Managing the Complex Electromagnetic Battlefield Environment
The electromagnetic spectrum is becoming more and more crowded as technological advancements have facilitated increasingly complex usage of radio frequencies across all technology sectors. This increased reliance on spectrum is especially relevant for military operations where it is vital infrastructure for accomplishing mission objectives. While electronic warfare has a long history, the ubiquity of electromagnetic spectrum usage in all parts of the battlefield now requires new tools and capabilities.
Intelligence, surveillance and reconnaissance (ISR), radar, communication, navigation, and command and control (C2) systems all require spectrum for functionality. Ensuring the functionality of these activities in a contested environment requires an unprecedented ability to ingest, process, and understand data from multiple, distributed, and heterogeneous sources.
Researchers at the Georgia Tech Research Institute (GTRI) are developing and testing new capabilities to address this challenge. The Electromagnetic Battle Management (EMBM) for Distributed Electronic Warfare Program will explore and develop technology to dynamically monitor, sense, and act upon the electromagnetic spectrum using networked and distributed radio frequency (RF) systems.
“We are trying to bring an understanding to what’s happening inside a complex electromagnetic environment,” said Breneman Whitfield, a GTRI senior research engineer who is leading the EMBM project. “We are initially looking at the electronic warfare (EW) aspect of the larger electromagnetic domain and using GTRI Angry Kitten EW systems to perform autonomous, collaborative, netted, distributed, electronic support to support the development of data processing, machine learning, and visualization techniques to provide decision aids.”
The program, funded by GTRI’s independent research and development initiative, is creating and demonstrating a technology baseline for the dynamic visualization and control of coordinated, spatially-distributed EW systems in complex, agile, and unpredictable electromagnetic signal environments.
Through this program, GTRI expects to provide an improved operating picture of the electromagnetic environment and machine-learning-based decision aids to guide the autonomous activities of distributed electromagnetic sensors and effectors. The ability to visualize and control electromagnetic sensing and electronic warfare activities performed by a coordinated team of spatially distributed systems could ultimately allow more efficient and effective spectrum usage.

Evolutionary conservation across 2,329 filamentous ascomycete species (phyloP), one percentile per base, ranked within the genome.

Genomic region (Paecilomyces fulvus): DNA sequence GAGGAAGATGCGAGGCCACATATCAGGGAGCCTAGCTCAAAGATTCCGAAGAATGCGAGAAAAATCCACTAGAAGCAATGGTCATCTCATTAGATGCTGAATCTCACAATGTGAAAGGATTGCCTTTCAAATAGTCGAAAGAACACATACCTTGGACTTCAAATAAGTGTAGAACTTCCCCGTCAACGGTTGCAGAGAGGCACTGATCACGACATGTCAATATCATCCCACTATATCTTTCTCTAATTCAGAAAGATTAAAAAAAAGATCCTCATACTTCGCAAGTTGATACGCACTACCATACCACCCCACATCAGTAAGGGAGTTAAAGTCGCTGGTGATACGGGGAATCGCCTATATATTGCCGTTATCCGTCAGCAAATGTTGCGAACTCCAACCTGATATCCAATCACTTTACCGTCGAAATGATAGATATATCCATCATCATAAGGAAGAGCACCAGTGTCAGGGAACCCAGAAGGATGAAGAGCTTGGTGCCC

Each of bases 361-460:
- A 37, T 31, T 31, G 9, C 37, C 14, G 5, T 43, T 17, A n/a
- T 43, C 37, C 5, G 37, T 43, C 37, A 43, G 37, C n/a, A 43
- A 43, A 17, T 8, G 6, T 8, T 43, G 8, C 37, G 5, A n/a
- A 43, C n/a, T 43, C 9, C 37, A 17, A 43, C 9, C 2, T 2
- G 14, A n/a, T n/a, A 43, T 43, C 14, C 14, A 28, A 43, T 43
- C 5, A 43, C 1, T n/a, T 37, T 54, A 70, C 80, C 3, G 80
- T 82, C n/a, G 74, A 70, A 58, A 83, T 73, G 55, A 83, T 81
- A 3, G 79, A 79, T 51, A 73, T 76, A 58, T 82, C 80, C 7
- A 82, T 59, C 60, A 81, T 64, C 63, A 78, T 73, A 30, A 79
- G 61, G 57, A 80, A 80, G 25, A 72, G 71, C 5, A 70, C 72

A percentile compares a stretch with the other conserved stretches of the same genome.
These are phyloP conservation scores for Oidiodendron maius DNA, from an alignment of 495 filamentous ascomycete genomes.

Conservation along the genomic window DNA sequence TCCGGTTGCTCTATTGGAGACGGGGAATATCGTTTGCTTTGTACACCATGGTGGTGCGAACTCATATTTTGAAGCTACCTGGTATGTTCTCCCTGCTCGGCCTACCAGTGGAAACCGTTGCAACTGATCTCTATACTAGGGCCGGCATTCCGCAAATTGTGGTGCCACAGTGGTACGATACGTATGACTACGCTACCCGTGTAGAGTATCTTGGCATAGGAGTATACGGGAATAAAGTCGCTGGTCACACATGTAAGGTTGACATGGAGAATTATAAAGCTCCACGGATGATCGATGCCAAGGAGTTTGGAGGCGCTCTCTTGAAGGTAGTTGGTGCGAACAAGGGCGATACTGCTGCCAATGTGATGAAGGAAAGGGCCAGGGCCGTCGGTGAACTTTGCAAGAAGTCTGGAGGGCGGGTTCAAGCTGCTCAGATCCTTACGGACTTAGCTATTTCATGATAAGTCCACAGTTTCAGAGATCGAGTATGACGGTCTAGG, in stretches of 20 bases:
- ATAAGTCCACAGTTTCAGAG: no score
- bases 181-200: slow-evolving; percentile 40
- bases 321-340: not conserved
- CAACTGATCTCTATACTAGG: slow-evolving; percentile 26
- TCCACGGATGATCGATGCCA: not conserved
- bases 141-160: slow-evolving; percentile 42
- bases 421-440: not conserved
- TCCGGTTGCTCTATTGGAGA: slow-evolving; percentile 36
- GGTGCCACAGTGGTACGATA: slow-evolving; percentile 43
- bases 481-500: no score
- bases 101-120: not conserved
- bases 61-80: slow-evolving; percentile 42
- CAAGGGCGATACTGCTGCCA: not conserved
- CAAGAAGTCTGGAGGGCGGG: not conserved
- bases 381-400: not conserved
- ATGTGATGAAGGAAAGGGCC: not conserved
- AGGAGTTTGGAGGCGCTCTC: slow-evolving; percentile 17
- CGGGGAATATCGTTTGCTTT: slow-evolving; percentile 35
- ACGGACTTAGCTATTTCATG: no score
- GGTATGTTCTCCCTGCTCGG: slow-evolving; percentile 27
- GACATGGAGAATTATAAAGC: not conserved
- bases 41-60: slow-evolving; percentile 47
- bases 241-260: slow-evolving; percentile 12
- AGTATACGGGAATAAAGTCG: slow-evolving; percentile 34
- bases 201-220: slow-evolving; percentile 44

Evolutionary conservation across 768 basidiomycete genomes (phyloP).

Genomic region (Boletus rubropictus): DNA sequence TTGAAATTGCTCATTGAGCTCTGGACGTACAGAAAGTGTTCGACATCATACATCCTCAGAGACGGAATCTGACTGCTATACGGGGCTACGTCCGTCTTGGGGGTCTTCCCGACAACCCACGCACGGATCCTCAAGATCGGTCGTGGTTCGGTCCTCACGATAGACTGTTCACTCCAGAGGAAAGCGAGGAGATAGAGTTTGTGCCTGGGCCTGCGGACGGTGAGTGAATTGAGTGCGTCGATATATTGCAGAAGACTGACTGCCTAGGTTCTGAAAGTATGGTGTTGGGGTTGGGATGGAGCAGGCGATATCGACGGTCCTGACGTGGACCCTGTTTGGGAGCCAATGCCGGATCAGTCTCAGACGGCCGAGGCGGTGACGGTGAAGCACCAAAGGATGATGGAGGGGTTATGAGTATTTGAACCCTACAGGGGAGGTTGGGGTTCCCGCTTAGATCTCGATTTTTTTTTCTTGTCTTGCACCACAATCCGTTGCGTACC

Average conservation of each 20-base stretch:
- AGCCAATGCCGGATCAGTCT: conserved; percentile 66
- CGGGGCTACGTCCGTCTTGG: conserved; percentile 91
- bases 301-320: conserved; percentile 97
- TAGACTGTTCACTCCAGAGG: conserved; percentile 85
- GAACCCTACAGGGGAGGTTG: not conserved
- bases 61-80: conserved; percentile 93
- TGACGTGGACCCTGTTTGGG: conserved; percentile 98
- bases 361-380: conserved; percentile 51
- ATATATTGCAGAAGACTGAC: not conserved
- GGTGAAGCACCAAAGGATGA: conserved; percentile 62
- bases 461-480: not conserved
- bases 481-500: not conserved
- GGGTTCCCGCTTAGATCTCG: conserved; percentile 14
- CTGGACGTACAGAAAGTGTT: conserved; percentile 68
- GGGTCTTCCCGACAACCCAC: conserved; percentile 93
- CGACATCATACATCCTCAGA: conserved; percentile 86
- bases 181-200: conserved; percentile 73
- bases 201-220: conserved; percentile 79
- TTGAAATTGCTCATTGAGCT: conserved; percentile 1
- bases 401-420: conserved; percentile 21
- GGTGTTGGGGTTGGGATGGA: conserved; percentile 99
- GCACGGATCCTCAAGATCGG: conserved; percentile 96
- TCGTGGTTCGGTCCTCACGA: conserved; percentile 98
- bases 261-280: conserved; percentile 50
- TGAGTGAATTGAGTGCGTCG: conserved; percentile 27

The bottom line is helping make sense of all the data produced by devices in the electromagnetic battlespace and how to use the data to effectively make decisions.
“Individual systems and the employment of systems are rapidly becoming more complex,” Whitfield said. “We have to learn how to appropriately use the data and present it in a meaningful way. That is just going to become more challenging as the battlefield gets more complicated.”
Allocating spectrum appropriately among the many users in a contested battlefield is one of the key challenges ahead.
“The commercial and military need for electromagnetic spectrum is insatiable, and we are entering a new era where spectrum co-existence is paramount,” said William Melvin, deputy director of GTRI’s Sensors & Intelligent Systems Directorate. “The electromagnetic spectrum should be viewed as a domain in its own right, just like air, space, sea, ground, and cyber. It is the one domain that inextricably ties the other domains together. As a precious resource, monitoring and managing spectrum use is more critical now than ever before.”
GTRI began development by assembling a software integration environment using the “Low-Cost Kitten” variant of the Angry Kitten EW architecture family, based on commercially available software-defined radios and other commercially available components, to mimic a limited electromagnetic environment. This will be used for the research and development of algorithms and software to pursue the program objectives.
Some of these capabilities are already being brought to the field to aid in development, and a subset of capabilities was taken to a recent Air Force operational environment for testing and characterization.
Writer: John Toon
Georgia Tech Research Institute
Atlanta, Georgia USA
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The Georgia Tech Research Institute (GTRI) is the nonprofit, applied research division of the Georgia Institute of Technology (Georgia Tech). Founded in 1934 as the Engineering Experiment Station, GTRI has grown to more than 2,800 employees supporting eight laboratories in over 20 locations around the country and performing more than $700 million of problem-solving research annually for government and industry. GTRI's renowned researchers combine science, engineering, economics, policy, and technical expertise to solve complex problems for the U.S. federal government, state, and industry.
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